414 F.2d 1150
William BANKS, Appellant,
UNITED STATES of America, Appellee.
United States Court of Appeals District of Columbia Circuit.
Decided May 26, 1969.
Mr. Wallace Luchs, Jr., Washington, D. C., was on the motion for appellant.
Mr. Frank Q. Nebeker, Asst. U. S. Atty., at the time the motion for bail was filed, with whom Mr. David G. Bress, U. S. Atty., at the time the motion for bail was filed, was on the opposition to the motion, for appellee.
Before BAZELON, Chief Judge, and LEVENTHAL and ROBINSON, Circuit Judges.
On consideration of appellant's motion for release on personal recognizance, the appellee's opposition thereto, appellant's presentence report, the District Judge's statement of reasons for denying release, appellant's supplemental statement in support of his motion, and the District Judge's comments concerning appellant's supplemental statement, it is
Ordered by the court that appellant shall be released on the following conditions pending the resolution of his appeal:
1. Appellant shall appear in the District Court and sign an unsecured appearance bond in the amount of $500.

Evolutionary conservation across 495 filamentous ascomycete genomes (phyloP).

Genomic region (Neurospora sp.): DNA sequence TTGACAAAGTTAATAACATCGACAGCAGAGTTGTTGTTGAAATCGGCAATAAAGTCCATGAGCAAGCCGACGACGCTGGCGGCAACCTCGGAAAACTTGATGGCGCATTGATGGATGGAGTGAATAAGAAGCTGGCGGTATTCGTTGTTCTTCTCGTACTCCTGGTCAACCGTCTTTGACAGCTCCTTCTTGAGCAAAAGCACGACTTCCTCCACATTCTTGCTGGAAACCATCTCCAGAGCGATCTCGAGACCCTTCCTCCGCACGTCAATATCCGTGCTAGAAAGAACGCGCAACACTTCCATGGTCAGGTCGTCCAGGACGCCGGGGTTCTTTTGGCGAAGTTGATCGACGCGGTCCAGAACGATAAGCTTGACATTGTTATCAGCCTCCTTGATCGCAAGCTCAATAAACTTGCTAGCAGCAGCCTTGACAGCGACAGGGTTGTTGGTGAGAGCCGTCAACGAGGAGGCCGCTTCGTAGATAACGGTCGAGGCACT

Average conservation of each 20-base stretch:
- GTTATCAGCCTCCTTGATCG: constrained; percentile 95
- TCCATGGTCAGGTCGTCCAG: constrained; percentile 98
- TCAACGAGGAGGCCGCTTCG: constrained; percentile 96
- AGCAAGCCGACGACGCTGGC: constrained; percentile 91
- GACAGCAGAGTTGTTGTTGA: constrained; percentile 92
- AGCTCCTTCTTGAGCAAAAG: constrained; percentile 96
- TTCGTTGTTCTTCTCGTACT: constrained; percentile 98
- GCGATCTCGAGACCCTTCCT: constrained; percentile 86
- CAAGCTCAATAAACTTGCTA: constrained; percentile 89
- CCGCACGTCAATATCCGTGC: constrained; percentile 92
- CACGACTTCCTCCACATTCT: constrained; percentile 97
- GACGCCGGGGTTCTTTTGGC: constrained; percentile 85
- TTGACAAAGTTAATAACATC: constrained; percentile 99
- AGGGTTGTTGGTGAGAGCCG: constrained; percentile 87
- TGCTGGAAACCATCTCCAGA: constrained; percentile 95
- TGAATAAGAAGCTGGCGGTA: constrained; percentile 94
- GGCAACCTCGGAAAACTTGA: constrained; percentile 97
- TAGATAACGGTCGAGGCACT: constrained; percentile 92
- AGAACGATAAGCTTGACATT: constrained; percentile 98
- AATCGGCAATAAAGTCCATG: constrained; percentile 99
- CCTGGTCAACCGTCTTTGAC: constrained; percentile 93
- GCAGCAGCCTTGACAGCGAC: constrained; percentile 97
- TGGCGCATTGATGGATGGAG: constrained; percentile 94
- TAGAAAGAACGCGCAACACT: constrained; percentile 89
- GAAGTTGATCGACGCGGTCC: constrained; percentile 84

2. Appellant shall be accompanied at this execution by Miss Jane Comerford, of the Offender Rehabilitation Project, who is to supervise appellant while he is released on bail pending appeal by regularly checking with appellant's employer and his residence head. Miss Comerford is to report monthly to the District Court concerning appellant's behavior on release. She is to immediately notify the District Court of any matters which come to her attention during her supervision of appellant which may adversely affect his continued release on bail.
3. Upon release, appellant is to obtain employment. Continued employment is a condition of his release. Miss Comerford is directed to inform appellant's employer that he is to notify Miss Comerford if appellant fails at any time to report for work as scheduled.
4. Appellant is to reside at Shaw Residence, 1770 Park Road, N.W. Mr. Gilbert Brown of Shaw Residence is to immediately notify Miss Comerford if appellant fails to return before curfew. A condition of release is continued residence at Shaw and full compliance with its curfew and other rules.